By Joel Warner
By Michael Roberts
By Alan Prendergast
By Michael Roberts
By Michael Roberts
By Amber Taufen
By Patricia Calhoun
By William Breathes
Which might be the stuff of plenty of Mothers-We'd-Like-to-Fuck movies, but it's also a crime, as cops pointed out after one of her young pals spilled the beans and Johnson finally came in for questioning. She'd never been very popular in high school, she told them, and she just wanted to be liked by the kids. She wanted to be a "cool mom."
In November, Judge Peter Weir sentenced her to a very cold thirty years in jail -- a stiff sentence heavily weighted by the fact that Johnson had given her daughter meth for a little before-school pick-me-up, but not even taking into account an incident in which Johnson let a fourteen-year-old kid drive her car -- resulting in a crash that landed Johnson, two kids and the future NASCAR star in a world of hurt.
"A cool mom provides a safe environment for her children and their friends," Weir said at sentencing. "You provided drugs. A cool mom provides advice and guidance. You provided beer and hard liquor. A cool mom provides love. You provided sex."
In a year spilling over with accusations of predatory sexual behavior by priests, coaches, principals and playground supervisors, Cool Mom tops the list of Mothers We'd Like to Lock Up. And she also rates a footnote in the annals of feminism: No one can say that the law uses a double standard when sentencing female perps.
In January 2005, Ward Churchill was the least of CU's worries. The tenured professor, head of the school's ethnic-studies department, had a shaky academic and ethnic pedigree, but he was also popular with students. Any public notoriety stemmed from beating his own drum at Denver's annual Columbus Day shenanigans, when Churchill and the rest of the state's usual activist suspects would protest the genocidal explorer, get arrested and then get off.
But then came a scheduled speaking engagement at Hamilton College, which inspired a student journalist to actually read the essay Churchill had written immediately after 9/11, "Some People Push Back: On the Justice of Roosting Chickens," which seemed to equate victims of the terrorist attacks with Adolf Eichmann.
CU had already survived accusations that its football program used sex and alcohol to recruit attractive prospects, had survived President Betsy Hoffman's ill-advised definition of the word "cunt" as a "term of endearment" in a deposition in the Title IX lawsuit charging CU with a sexually hostile environment. But that was nothing compared to how hostile everyone got over Churchill's continued employment at Colorado's flagship educational institution.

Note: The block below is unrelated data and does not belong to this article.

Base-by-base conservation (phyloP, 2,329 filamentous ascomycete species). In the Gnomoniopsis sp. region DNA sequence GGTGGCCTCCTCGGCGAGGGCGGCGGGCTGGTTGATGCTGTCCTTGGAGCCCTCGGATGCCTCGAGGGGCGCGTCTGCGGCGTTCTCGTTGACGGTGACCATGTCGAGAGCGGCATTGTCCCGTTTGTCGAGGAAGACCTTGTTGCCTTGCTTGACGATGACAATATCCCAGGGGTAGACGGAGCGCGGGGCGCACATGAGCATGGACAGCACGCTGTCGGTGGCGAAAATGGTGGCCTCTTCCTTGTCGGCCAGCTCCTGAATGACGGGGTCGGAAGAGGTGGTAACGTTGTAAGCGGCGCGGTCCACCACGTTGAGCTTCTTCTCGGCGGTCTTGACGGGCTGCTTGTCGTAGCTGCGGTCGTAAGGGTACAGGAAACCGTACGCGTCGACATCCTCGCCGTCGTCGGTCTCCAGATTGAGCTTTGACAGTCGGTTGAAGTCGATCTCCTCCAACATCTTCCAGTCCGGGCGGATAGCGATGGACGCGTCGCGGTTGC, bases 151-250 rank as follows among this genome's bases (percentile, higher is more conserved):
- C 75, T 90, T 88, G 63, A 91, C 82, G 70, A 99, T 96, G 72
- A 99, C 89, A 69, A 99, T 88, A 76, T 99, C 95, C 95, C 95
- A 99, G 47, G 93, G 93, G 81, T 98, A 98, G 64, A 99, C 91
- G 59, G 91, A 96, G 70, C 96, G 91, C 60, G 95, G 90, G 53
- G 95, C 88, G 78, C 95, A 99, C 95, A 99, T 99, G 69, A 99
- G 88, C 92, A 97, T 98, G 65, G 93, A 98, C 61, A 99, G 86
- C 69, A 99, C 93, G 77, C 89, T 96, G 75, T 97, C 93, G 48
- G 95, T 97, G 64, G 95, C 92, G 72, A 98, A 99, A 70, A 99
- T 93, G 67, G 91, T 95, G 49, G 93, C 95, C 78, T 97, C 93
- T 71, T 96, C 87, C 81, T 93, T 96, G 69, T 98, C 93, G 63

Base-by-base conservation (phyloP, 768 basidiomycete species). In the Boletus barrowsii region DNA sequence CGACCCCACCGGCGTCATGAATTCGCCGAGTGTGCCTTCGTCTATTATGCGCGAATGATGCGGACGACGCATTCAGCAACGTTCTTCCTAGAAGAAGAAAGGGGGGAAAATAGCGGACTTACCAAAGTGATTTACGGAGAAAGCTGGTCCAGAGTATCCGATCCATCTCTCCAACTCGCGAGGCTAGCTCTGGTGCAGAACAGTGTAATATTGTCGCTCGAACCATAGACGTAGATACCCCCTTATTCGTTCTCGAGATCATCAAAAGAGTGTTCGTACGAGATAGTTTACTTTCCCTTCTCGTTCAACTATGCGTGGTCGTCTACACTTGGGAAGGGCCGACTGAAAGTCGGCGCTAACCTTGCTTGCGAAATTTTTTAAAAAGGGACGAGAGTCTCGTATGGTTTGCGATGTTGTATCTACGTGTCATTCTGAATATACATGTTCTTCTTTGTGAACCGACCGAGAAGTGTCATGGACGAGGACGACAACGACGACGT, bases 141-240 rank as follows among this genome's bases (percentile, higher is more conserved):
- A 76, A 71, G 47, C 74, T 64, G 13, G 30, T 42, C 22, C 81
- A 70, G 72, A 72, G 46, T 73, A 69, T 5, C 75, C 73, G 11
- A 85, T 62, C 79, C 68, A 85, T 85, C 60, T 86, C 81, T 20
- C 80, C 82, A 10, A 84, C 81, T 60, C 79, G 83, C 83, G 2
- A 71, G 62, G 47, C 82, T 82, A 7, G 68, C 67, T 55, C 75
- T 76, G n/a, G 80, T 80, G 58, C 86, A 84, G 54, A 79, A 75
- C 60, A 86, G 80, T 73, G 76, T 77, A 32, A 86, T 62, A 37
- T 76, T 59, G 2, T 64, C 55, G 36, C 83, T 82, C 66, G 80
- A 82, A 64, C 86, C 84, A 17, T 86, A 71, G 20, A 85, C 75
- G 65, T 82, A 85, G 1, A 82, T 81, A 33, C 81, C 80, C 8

On TV with his buddy Bill O'Reilly, Governor Bill Owens called for Churchill's "termination." Instead, it was Hoffman who finally gave up the ghost, resigning the post of president in favor of a quiet, calm job on the CU faculty. Where Churchill is still among her colleagues, despite accusations that he plagiarized both artwork and educational achievements, and with his own legal actions pending against the university.
If anyone's still there.
The University of Colorado headed our 2004 Hall of Shame. But as 2005 winds to a close, there's almost no one left to kick around there besides Ward Churchill. The recruiting scandal took down athletic director Dick Tharp and chancellor Richard Byyny last year; continued hostilities claimed Hoffman this past spring; and in December, the last of the four horsemen of this particular apocalypse, Gary Barnett, was finally out.
Barnett resigned four days before a state audit of the CU football program was released, taking a fast $3 million with him. According to his most recent contract, signed in 2002, Barnett could have lost his $2 million retention "incentive" for any number of sins. Say, for example, tossing money meant for a football camp at women's shoes. Or tossing a woman employee aside when she accused one of his players of sexual assault. Or tossing off a throwaway line to the media about how female kicker Katie Hnida wasn't just "awful," she was "a girl." But none of that affects this deal.
In order to finally get Barnett out of the way, CU tossed him a $3 million bone.
But at least that means we won't have him to kick around in next year's Hall of Shame. Gary Barnett is permanently retired from this spot.
If only we could say the same about Barnett and college football.
Better luck next year.